Dana Marie Kennedy, state director for AARP Arizona, testifies remotely to members of the House Ways and Means Health Subcommittee. She was a hearing witness representing the national AARP organization.

Congress should take “immediate steps” to get needed personal protective equipment to assisted living communities, nursing homes, home- and community-based settings and other places where older adults receive care, Dana Marie Kennedy, state director for AARP Arizona, told members of the House Ways and Means Health Subcommittee on Thursday. She was a hearing witness speaking on behalf of the national AARP organization.

“It is long past overdue to get needed protective gear into every facility,” Kennedy said in prepared remarks.

Although the hearing was titled “Examining the COVID-19 Nursing Home Crisis” and focused on nursing homes, witnesses also discussed senior living and other settings.

“Nursing homes and other long-term care facilities are ground zero in the fight against the coronavirus, representing a shockingly high share of deaths,” Kennedy said, also calling for immediate “ready access to testing” for residents and staff members. Regular testing should be required, she added.

“Testing will help control the spread of the virus among the residents, staff and the community at large, as staff and others come and go from these facilities,” Kennedy said.

Improved data collection and reporting efforts also are needed to assess the effects of COVID-19 across various populations, she said, noting that a growing body of research shows that Black and Hispanic individuals appear to be disproportionately affected by the pandemic, with higher rates of infection, serious illness and death.

“In order to address health disparities across the country, including those occurring within nursing homes and other long-term care facilities, it is important that the federal government gather data and publicly report on COVID-19 cases, deaths, co-morbidities and testing rates broken down into multiple demographic categories — while protecting patient privacy — including race, ethnicity, age, socioeconomic status, sexual orientation, gender identity, spoken/written language and disability,” Kennedy said. “Data should also include venues such as hospitals, nursing homes, assisted living facilities, residential homes and other locations.”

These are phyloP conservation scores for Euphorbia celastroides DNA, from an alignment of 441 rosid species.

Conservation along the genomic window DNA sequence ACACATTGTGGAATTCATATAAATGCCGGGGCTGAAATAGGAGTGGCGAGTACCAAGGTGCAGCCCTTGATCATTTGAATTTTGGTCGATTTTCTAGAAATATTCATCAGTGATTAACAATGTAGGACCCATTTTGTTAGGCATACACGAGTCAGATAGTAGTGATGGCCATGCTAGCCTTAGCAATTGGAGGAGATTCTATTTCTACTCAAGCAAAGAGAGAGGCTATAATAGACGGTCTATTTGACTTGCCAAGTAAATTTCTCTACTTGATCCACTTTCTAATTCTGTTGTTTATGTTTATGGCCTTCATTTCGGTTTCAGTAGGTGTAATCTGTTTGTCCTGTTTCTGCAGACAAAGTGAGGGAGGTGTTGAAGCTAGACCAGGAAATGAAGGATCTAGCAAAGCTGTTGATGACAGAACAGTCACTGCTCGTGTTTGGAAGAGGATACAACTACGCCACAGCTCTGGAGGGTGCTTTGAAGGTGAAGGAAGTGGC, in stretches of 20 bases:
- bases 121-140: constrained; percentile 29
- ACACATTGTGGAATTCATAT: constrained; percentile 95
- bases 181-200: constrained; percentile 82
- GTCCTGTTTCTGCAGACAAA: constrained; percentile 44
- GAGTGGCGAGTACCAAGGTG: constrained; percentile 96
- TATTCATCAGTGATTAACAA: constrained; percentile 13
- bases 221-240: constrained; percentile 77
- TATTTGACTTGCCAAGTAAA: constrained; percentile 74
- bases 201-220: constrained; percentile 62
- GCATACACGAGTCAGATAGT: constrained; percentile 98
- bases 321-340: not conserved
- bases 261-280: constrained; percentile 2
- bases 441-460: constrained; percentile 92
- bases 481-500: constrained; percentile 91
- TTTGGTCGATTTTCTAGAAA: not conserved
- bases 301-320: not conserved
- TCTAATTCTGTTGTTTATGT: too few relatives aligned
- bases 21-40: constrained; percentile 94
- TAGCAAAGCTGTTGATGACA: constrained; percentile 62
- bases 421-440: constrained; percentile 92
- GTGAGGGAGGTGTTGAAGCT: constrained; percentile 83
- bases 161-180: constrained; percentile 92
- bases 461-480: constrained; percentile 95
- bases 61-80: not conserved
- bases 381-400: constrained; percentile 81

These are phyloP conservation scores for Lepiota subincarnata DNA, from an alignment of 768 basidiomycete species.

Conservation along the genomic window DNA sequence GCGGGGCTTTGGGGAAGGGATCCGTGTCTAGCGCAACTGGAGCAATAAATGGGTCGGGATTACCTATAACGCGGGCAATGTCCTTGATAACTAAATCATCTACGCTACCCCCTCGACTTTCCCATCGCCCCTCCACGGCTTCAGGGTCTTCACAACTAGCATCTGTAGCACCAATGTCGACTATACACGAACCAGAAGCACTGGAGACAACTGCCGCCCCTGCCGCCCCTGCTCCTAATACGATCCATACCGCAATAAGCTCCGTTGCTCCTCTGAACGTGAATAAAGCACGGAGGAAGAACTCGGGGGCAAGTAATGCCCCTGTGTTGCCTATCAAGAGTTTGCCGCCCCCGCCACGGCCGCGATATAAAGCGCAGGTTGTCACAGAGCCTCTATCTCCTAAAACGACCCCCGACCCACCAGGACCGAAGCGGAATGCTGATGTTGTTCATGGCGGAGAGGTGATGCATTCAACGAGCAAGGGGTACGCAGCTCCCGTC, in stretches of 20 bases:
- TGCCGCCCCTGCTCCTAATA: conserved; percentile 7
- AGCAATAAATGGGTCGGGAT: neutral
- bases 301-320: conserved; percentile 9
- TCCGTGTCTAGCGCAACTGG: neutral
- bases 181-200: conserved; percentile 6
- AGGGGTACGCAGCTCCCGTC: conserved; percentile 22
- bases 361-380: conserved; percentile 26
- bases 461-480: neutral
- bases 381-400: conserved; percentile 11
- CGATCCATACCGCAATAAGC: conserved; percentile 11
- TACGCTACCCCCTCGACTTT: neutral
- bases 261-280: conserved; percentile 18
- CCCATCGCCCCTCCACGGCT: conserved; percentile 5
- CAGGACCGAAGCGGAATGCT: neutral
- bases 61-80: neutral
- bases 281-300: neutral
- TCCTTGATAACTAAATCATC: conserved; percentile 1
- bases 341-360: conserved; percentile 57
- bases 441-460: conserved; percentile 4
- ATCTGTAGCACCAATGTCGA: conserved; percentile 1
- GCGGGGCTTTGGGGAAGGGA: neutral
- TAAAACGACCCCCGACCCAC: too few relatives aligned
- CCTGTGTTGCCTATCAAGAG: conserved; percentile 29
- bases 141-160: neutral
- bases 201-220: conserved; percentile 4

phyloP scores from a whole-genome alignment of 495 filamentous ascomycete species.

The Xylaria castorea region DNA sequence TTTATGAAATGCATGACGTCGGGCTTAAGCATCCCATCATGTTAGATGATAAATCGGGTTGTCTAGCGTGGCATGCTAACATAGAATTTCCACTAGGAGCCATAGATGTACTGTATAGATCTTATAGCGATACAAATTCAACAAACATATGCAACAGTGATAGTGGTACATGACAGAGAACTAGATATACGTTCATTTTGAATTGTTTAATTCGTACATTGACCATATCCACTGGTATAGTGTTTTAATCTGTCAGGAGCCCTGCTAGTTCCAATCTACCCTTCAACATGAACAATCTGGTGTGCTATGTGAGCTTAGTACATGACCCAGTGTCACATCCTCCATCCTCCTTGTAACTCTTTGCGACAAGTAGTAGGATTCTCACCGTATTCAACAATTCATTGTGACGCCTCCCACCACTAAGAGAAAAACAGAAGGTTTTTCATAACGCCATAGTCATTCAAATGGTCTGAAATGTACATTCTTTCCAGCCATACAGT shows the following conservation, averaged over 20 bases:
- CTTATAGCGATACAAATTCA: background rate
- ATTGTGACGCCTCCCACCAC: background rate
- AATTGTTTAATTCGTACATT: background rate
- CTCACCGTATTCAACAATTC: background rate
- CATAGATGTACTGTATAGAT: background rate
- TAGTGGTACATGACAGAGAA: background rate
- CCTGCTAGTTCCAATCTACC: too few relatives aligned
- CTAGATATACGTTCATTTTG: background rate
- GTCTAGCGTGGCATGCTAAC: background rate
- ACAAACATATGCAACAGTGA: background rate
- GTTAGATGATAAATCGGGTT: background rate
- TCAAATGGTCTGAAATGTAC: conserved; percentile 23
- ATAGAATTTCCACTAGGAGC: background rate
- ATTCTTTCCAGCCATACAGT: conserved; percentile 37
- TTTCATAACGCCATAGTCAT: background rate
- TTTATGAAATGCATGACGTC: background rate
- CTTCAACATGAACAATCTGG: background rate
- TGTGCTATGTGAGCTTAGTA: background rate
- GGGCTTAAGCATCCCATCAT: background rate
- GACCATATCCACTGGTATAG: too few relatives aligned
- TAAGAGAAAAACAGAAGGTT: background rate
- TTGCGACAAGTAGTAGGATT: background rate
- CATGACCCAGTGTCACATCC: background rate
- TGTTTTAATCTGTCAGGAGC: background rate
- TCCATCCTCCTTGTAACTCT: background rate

One thing AARP does not support, however, are government proposals under consideration that would grant COVID-19-related legal immunity to assisted living communities, nursing homes and other long-term care facilities, Kenndey said.

Similar needs, differing incomes

Hearing witness Nicole Howell, executive director of Ombudsman Services of Contra Costa, told committee members that assisted living and skilled nursing residents often have similar care and service needs.

“The only difference is some are able to pay privately, whereas others are not. Meaning, the social determinants of health outcomes, particularly income disparity, are more evident now than ever, and in this case, may be deadly,” she said.

Most assisted living residents pay directly for their care and services, whereas skilled nursing care primarily is paid for through Medicare and Medicaid, Howell said.

“Assisted living costs at least $5,000 per month, pricing many out of access and leaving our most vulnerable hard-working adults reliant on the Medicaid system as they age,” she said. “Forced to seek care and housing within a skilled nursing facility that was not designed to meet their long-term care needs, many Medicaid patients were placed directly in the path of COVID-19 and its deadly impacts.”

‘Far from over’

Kennedy and Howell were among seven witnesses at the hearing. Afterward, the American Health Care Association / National Center for Assisted Living President and CEO Mark Parkinson said the organizations appreciated the discussion about the disease’s disproportionate effect on long-term care.

“For nursing homes and assisted living communities, the COVID-19 pandemic is far from over,” he said in a statement. “Now more than ever, our residents and staff need ongoing prioritization and resources to prevent future outbreaks. We still lack reliable access to widespread testing, adequate personal protective equipment (PPE) and staffing support.”

Parkinson also called for funding from Congress.

“We are committed to working with members of Congress on solutions that will help us meet the needs of our residents and caregivers,” he said. “It is past time for policymakers and the public health sector to rally around long-term care facilities and give them the support they deserve.”

Argentum President and CEO James Balda also commented on the hearing afterward, noting that although the focus was on nursing homes, issues related to assisted living were raised in reference to COVID-19.

“Rep. Vern Buchanan (R-FL) called attention to the disparities in access to PPE between nursing homes and assisted living, and at Argentum, we have continually called on Congress and the administration to prioritize PPE and testing for senior living communities since the COVID-19 crisis began,” he said. 

Committee members also raised concerns about staffing in communities, including the need for increased wages, a review of staffing ratios and improved benefits, Balda noted. “We continue to be supportive of proposals that would provide for ‘Hero Pay’ for all senior living workers, as passed under the HEROES Act by the House of Representatives in May and currently under consideration in the compromise legislative package,” he said.

The House subcommittee is accepting written comments for the record from individuals and organizations through July 9. Formatting requirements and additional information is available on the committee website.

Argentum information added June 26. Read additional coverage of the hearing from McKnight’s Long-Term Care News.